Disruption of Transient Serotonin Accumulation by Non-Serotonin-Producing Neurons Impairs Cortical Map Development.

Chen X, Ye R, Gargus JJ, Blakely RD, Dobrenis K, Sze JY
Cell Rep. 2015 10 (3): 346-358

PMID: 25600870 · PMCID: PMC4824665 · DOI:10.1016/j.celrep.2014.12.033

Polymorphisms that alter serotonin transporter SERT expression and functionality increase the risks for autism and psychiatric traits. Here, we investigate how SERT controls serotonin signaling in developing CNS in mice. SERT is transiently expressed in specific sets of glutamatergic neurons and uptakes extrasynaptic serotonin during perinatal CNS development. We show that SERT expression in glutamatergic thalamocortical axons (TCAs) dictates sensory map architecture. Knockout of SERT in TCAs causes lasting alterations in TCA patterning, spatial organizations of cortical neurons, and dendritic arborization in sensory cortex. Pharmacological reduction of serotonin synthesis during the first postnatal week rescues sensory maps in SERT mice. Furthermore, knockdown of SERT expression in serotonin-producing neurons does not impair barrel maps. We propose that spatiotemporal SERT expression in non-serotonin-producing neurons represents a determinant in early life genetic programming of cortical circuits. Perturbing this SERT function could be involved in the origin of sensory and cognitive deficits associated with neurodevelopmental disorders.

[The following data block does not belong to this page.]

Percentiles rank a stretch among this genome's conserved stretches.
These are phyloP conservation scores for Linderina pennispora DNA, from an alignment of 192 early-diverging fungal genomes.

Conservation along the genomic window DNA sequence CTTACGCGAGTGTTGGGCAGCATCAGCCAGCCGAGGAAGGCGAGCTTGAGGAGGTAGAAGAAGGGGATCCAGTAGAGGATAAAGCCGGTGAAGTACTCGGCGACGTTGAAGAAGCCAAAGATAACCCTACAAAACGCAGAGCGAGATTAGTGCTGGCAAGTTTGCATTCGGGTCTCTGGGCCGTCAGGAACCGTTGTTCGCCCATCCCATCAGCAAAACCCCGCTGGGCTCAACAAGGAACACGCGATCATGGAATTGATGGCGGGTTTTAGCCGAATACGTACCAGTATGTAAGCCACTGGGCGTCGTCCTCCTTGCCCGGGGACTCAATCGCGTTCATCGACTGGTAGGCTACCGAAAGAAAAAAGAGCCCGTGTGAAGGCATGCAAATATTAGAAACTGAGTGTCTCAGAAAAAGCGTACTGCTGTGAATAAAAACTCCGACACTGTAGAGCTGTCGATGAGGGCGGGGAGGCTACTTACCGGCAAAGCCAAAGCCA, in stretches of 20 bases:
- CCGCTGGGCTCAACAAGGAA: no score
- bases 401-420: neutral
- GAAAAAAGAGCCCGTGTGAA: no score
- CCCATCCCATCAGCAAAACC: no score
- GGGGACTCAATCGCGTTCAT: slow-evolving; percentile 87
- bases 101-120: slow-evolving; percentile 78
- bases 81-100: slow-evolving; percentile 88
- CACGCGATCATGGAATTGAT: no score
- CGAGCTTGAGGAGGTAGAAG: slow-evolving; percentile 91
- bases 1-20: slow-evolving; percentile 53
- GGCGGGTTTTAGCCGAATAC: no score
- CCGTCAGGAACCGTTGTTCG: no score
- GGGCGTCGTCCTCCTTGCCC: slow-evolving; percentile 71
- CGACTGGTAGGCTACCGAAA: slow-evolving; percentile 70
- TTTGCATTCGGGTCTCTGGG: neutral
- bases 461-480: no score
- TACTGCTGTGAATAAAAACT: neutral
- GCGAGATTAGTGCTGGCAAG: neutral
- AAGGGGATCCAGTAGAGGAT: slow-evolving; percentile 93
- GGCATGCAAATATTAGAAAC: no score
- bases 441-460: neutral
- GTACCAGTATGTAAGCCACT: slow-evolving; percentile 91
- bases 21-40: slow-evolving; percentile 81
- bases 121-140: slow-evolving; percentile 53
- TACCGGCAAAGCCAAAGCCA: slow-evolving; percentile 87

Copyright © 2015 The Authors. Published by Elsevier Inc. All rights reserved.

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